“I was hugely ecstatic,” said Forbes, a longtime fan of competitive sailing who attended the 2013 America’s Cup regatta in San Francisco. “I didn’t even consider that in the realm of possibility.”
Oracle Team USA’s successful defense of the America’s Cup last year is considered one of the greatest comebacks in sports history. The team came from an 8-1 deficit to beat Emirates Team New Zealand.
The boat’s “J”-shaped foiling daggerboards work like airplane wings, lifting the massive catamaran from the water as it reaches high speeds. The winning 72-foot catamaran sailed at more than 50 miles per hour during the 2013 America’s Cup regatta. . The 35th defense of the Cup will be in 2017.
“The J-foils made the difference,” Forbes said. “They literally raised America’s Cup to a whole new level.”
In addition to donating one of the large “J” foils, Oracle Team USA also provided a replacement bow section, and a “T” foil rudder from the smaller AC45 class as well as some crew gear.
A new display is being planned for the International Small Craft Center, alongside one of the earliest sailing hydrofoils – Monitor, which was a project between the U.S. Navy and Baker Manufacturing in the late 1950s.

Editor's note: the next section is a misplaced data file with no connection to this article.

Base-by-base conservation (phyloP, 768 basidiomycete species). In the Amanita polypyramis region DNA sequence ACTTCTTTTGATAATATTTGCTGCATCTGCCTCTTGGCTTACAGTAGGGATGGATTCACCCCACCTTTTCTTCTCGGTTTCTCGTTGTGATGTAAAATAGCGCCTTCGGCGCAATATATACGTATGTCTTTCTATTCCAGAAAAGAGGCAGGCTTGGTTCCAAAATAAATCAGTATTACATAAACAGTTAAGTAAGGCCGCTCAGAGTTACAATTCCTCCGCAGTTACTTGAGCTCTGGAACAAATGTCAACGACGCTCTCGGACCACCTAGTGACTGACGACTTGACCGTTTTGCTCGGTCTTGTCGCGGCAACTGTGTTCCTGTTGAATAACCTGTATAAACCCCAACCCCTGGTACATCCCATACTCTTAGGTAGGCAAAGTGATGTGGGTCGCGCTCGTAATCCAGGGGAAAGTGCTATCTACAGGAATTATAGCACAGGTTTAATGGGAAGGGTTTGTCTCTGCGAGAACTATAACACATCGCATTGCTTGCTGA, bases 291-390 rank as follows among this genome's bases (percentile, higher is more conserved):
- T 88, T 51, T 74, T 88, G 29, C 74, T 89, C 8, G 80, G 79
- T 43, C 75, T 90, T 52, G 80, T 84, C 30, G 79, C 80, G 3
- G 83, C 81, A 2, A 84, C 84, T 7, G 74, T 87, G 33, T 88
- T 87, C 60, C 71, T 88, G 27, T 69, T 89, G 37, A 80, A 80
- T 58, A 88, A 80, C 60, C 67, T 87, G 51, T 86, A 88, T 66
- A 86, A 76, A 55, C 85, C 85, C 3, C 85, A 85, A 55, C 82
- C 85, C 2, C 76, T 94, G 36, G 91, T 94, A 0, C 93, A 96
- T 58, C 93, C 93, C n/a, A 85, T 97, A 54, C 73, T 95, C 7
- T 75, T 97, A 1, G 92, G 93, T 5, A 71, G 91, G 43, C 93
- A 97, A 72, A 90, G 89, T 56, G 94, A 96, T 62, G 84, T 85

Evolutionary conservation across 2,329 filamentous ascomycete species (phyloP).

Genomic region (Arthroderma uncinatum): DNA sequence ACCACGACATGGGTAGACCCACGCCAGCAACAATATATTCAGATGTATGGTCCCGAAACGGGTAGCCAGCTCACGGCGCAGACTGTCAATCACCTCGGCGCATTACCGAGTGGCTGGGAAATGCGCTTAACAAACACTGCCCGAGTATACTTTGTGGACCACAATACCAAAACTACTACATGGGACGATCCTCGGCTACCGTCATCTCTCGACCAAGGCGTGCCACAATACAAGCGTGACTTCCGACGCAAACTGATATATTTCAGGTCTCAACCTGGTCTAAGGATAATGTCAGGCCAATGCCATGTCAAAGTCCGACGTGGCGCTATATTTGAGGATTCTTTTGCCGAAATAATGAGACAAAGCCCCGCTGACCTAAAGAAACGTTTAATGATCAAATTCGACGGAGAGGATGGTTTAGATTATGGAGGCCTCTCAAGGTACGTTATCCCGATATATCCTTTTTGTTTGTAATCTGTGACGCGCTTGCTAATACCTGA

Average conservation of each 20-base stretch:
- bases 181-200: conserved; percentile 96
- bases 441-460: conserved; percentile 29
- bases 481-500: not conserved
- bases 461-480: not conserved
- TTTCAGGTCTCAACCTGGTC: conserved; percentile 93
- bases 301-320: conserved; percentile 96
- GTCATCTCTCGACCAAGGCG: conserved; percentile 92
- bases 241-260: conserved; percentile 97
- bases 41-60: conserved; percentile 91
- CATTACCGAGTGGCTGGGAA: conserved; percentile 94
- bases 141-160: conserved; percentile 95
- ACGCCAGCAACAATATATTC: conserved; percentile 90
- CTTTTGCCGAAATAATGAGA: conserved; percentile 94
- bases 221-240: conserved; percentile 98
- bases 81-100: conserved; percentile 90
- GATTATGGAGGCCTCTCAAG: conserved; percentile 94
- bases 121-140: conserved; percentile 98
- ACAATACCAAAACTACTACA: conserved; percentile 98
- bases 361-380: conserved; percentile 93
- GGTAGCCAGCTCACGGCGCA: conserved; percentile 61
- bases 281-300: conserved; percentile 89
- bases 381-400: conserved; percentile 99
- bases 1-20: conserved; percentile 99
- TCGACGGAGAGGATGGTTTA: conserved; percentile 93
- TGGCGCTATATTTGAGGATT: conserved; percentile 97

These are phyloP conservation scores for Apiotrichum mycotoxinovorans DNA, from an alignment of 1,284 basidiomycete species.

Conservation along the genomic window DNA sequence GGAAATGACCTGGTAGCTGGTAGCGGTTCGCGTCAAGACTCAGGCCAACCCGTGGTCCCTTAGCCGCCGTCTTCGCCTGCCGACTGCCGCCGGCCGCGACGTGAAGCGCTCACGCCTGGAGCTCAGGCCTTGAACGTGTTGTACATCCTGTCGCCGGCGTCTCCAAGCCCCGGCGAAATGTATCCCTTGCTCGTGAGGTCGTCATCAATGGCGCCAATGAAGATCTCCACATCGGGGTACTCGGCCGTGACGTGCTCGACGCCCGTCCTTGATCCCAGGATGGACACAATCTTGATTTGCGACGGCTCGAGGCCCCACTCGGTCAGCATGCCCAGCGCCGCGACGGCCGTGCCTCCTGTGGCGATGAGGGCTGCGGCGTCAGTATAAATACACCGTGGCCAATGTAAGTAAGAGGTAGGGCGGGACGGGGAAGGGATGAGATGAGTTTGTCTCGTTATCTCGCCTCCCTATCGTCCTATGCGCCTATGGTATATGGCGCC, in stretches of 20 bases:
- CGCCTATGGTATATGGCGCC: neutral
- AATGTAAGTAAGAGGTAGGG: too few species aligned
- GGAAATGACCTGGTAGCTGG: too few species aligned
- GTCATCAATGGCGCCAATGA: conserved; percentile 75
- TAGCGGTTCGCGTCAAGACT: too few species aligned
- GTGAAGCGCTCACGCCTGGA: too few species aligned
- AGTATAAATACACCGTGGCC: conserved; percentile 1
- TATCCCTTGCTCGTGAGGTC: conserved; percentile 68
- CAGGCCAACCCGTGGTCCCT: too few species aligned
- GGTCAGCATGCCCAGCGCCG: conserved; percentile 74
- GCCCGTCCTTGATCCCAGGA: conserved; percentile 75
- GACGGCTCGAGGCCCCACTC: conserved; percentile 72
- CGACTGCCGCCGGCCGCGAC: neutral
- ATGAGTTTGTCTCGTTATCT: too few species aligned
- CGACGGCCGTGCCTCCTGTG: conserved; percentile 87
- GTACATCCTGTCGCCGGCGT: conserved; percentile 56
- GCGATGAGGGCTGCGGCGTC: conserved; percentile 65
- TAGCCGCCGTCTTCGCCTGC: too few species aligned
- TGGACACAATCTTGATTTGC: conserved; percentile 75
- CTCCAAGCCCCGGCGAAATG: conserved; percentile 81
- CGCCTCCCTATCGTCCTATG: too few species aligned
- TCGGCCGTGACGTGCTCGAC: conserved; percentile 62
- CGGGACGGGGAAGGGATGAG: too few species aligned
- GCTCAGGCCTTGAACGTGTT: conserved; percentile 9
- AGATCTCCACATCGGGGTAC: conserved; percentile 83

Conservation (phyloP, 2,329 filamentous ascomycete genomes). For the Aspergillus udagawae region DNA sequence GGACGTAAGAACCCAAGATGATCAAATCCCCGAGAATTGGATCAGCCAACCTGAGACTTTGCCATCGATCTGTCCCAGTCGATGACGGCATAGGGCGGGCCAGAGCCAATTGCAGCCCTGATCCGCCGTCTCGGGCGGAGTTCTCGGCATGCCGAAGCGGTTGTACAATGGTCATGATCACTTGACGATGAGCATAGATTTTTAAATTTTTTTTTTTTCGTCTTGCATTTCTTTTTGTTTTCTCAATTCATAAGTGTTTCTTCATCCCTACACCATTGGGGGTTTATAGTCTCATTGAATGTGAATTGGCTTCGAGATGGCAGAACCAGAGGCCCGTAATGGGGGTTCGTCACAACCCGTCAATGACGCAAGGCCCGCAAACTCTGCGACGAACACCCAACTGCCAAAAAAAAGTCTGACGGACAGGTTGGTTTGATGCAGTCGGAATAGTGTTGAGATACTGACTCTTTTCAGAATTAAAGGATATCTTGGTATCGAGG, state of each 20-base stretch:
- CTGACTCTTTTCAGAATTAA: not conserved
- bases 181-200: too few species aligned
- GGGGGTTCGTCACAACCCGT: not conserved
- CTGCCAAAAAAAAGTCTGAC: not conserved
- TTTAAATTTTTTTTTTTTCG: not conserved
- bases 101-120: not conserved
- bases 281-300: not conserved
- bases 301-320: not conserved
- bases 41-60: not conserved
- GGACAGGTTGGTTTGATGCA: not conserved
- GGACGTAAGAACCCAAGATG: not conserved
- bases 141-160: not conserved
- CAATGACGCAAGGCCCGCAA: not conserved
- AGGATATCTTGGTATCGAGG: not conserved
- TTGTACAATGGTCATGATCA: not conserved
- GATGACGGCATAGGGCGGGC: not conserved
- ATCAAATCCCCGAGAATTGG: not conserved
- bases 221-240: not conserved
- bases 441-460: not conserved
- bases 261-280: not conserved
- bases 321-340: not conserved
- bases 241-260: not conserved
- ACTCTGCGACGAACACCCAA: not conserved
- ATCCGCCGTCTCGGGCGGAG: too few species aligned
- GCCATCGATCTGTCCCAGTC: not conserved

BATH, Maine, July 22…When the ribbon is cut for the Kenneth D. Kramer Blacksmith Shop Exhibit during a member’s reception on Friday, August 15, it will mark the latest transformative addition to Maine Maritime Museum’s campus and will complete the curated story of the historic Percy & Small Shipyard, part of the museum’s campus and a remarkable story in Maine’s maritime heritage.
From 1894 to 1920, the Percy & Small Shipyard built an astonishing 41 four- five- and six-mast schooners. Of only 11 six-mast wooden schooners ever built in the Americas, 7 were constructed at the P&S yard including Wyoming, largest of them all. When the P&S site was donated to the museum in 1975, it was remarkably intact, the only U.S. shipyard that built large wooden sailing vessels that still had original buildings. The only one missing was the blacksmith shop.